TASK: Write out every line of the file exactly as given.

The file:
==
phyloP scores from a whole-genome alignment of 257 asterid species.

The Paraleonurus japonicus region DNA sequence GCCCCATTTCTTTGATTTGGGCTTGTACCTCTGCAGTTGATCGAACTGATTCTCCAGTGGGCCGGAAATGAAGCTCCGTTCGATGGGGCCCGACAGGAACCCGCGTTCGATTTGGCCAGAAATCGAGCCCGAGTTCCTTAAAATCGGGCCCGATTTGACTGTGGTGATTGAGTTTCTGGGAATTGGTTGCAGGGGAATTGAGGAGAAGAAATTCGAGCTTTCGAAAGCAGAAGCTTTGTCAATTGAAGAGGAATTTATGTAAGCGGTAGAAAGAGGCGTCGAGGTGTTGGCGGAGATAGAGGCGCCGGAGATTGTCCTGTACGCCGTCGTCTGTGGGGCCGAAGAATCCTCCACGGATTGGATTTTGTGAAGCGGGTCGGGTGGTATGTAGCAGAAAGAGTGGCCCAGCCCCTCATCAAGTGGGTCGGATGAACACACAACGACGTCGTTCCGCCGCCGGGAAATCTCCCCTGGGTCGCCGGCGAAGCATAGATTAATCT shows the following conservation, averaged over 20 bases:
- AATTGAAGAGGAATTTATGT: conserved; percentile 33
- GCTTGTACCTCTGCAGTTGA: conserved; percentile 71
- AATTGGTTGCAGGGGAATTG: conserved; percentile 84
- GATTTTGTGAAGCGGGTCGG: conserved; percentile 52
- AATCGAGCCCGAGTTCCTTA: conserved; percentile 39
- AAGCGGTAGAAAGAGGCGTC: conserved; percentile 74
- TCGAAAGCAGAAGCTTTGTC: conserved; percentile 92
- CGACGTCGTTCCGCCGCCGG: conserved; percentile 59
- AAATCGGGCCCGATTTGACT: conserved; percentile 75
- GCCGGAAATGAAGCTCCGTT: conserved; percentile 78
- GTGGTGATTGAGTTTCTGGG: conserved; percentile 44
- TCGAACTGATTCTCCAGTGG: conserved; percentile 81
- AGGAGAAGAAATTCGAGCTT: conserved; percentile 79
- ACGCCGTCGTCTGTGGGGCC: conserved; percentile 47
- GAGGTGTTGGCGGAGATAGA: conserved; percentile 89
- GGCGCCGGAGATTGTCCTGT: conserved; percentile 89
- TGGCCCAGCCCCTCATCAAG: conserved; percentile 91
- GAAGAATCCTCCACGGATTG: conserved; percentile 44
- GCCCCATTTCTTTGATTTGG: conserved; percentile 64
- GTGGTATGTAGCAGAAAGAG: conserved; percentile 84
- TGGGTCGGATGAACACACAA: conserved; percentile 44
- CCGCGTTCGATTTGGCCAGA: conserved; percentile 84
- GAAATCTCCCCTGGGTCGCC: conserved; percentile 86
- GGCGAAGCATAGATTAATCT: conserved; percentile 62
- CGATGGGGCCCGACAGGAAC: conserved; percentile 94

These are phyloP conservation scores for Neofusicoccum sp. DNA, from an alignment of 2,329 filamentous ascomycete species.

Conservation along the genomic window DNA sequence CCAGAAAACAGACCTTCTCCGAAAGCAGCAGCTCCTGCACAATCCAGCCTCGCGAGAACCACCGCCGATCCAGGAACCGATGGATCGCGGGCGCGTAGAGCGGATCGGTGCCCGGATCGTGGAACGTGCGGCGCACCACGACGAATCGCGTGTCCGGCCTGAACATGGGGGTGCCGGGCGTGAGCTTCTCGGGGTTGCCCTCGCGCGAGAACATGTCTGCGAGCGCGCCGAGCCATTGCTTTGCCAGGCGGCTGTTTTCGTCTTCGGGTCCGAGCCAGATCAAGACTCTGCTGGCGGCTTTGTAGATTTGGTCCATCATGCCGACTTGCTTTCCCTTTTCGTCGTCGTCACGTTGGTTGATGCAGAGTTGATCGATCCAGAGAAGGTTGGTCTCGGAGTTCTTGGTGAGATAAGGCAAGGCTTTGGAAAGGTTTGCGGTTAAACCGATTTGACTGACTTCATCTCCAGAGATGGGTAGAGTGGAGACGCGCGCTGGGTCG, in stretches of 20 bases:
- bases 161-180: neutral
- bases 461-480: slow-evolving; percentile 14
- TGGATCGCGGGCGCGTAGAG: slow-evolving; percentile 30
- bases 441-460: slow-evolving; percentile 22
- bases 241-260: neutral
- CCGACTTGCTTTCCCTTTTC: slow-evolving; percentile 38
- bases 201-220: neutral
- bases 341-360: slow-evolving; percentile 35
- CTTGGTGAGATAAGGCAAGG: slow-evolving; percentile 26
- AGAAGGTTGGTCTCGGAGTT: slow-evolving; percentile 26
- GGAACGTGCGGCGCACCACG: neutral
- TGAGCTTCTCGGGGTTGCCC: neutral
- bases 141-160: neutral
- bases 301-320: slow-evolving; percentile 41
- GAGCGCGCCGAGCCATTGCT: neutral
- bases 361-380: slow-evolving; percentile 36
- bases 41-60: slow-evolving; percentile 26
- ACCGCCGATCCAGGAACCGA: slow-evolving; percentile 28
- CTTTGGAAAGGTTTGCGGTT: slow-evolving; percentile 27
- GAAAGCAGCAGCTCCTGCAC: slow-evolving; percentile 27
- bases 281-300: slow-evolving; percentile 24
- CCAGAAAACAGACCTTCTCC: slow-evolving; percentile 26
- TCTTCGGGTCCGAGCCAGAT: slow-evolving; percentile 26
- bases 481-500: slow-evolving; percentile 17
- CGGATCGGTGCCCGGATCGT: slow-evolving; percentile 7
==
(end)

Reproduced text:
phyloP scores from a whole-genome alignment of 257 asterid species.

The Paraleonurus japonicus region DNA sequence GCCCCATTTCTTTGATTTGGGCTTGTACCTCTGCAGTTGATCGAACTGATTCTCCAGTGGGCCGGAAATGAAGCTCCGTTCGATGGGGCCCGACAGGAACCCGCGTTCGATTTGGCCAGAAATCGAGCCCGAGTTCCTTAAAATCGGGCCCGATTTGACTGTGGTGATTGAGTTTCTGGGAATTGGTTGCAGGGGAATTGAGGAGAAGAAATTCGAGCTTTCGAAAGCAGAAGCTTTGTCAATTGAAGAGGAATTTATGTAAGCGGTAGAAAGAGGCGTCGAGGTGTTGGCGGAGATAGAGGCGCCGGAGATTGTCCTGTACGCCGTCGTCTGTGGGGCCGAAGAATCCTCCACGGATTGGATTTTGTGAAGCGGGTCGGGTGGTATGTAGCAGAAAGAGTGGCCCAGCCCCTCATCAAGTGGGTCGGATGAACACACAACGACGTCGTTCCGCCGCCGGGAAATCTCCCCTGGGTCGCCGGCGAAGCATAGATTAATCT shows the following conservation, averaged over 20 bases:
- AATTGAAGAGGAATTTATGT: conserved; percentile 33
- GCTTGTACCTCTGCAGTTGA: conserved; percentile 71
- AATTGGTTGCAGGGGAATTG: conserved; percentile 84
- GATTTTGTGAAGCGGGTCGG: conserved; percentile 52
- AATCGAGCCCGAGTTCCTTA: conserved; percentile 39
- AAGCGGTAGAAAGAGGCGTC: conserved; percentile 74
- TCGAAAGCAGAAGCTTTGTC: conserved; percentile 92
- CGACGTCGTTCCGCCGCCGG: conserved; percentile 59
- AAATCGGGCCCGATTTGACT: conserved; percentile 75
- GCCGGAAATGAAGCTCCGTT: conserved; percentile 78
- GTGGTGATTGAGTTTCTGGG: conserved; percentile 44
- TCGAACTGATTCTCCAGTGG: conserved; percentile 81
- AGGAGAAGAAATTCGAGCTT: conserved; percentile 79
- ACGCCGTCGTCTGTGGGGCC: conserved; percentile 47
- GAGGTGTTGGCGGAGATAGA: conserved; percentile 89
- GGCGCCGGAGATTGTCCTGT: conserved; percentile 89
- TGGCCCAGCCCCTCATCAAG: conserved; percentile 91
- GAAGAATCCTCCACGGATTG: conserved; percentile 44
- GCCCCATTTCTTTGATTTGG: conserved; percentile 64
- GTGGTATGTAGCAGAAAGAG: conserved; percentile 84
- TGGGTCGGATGAACACACAA: conserved; percentile 44
- CCGCGTTCGATTTGGCCAGA: conserved; percentile 84
- GAAATCTCCCCTGGGTCGCC: conserved; percentile 86
- GGCGAAGCATAGATTAATCT: conserved; percentile 62
- CGATGGGGCCCGACAGGAAC: conserved; percentile 94

These are phyloP conservation scores for Neofusicoccum sp. DNA, from an alignment of 2,329 filamentous ascomycete species.

Conservation along the genomic window DNA sequence CCAGAAAACAGACCTTCTCCGAAAGCAGCAGCTCCTGCACAATCCAGCCTCGCGAGAACCACCGCCGATCCAGGAACCGATGGATCGCGGGCGCGTAGAGCGGATCGGTGCCCGGATCGTGGAACGTGCGGCGCACCACGACGAATCGCGTGTCCGGCCTGAACATGGGGGTGCCGGGCGTGAGCTTCTCGGGGTTGCCCTCGCGCGAGAACATGTCTGCGAGCGCGCCGAGCCATTGCTTTGCCAGGCGGCTGTTTTCGTCTTCGGGTCCGAGCCAGATCAAGACTCTGCTGGCGGCTTTGTAGATTTGGTCCATCATGCCGACTTGCTTTCCCTTTTCGTCGTCGTCACGTTGGTTGATGCAGAGTTGATCGATCCAGAGAAGGTTGGTCTCGGAGTTCTTGGTGAGATAAGGCAAGGCTTTGGAAAGGTTTGCGGTTAAACCGATTTGACTGACTTCATCTCCAGAGATGGGTAGAGTGGAGACGCGCGCTGGGTCG, in stretches of 20 bases:
- bases 161-180: neutral
- bases 461-480: slow-evolving; percentile 14
- TGGATCGCGGGCGCGTAGAG: slow-evolving; percentile 30
- bases 441-460: slow-evolving; percentile 22
- bases 241-260: neutral
- CCGACTTGCTTTCCCTTTTC: slow-evolving; percentile 38
- bases 201-220: neutral
- bases 341-360: slow-evolving; percentile 35
- CTTGGTGAGATAAGGCAAGG: slow-evolving; percentile 26
- AGAAGGTTGGTCTCGGAGTT: slow-evolving; percentile 26
- GGAACGTGCGGCGCACCACG: neutral
- TGAGCTTCTCGGGGTTGCCC: neutral
- bases 141-160: neutral
- bases 301-320: slow-evolving; percentile 41
- GAGCGCGCCGAGCCATTGCT: neutral
- bases 361-380: slow-evolving; percentile 36
- bases 41-60: slow-evolving; percentile 26
- ACCGCCGATCCAGGAACCGA: slow-evolving; percentile 28
- CTTTGGAAAGGTTTGCGGTT: slow-evolving; percentile 27
- GAAAGCAGCAGCTCCTGCAC: slow-evolving; percentile 27
- bases 281-300: slow-evolving; percentile 24
- CCAGAAAACAGACCTTCTCC: slow-evolving; percentile 26
- TCTTCGGGTCCGAGCCAGAT: slow-evolving; percentile 26
- bases 481-500: slow-evolving; percentile 17
- CGGATCGGTGCCCGGATCGT: slow-evolving; percentile 7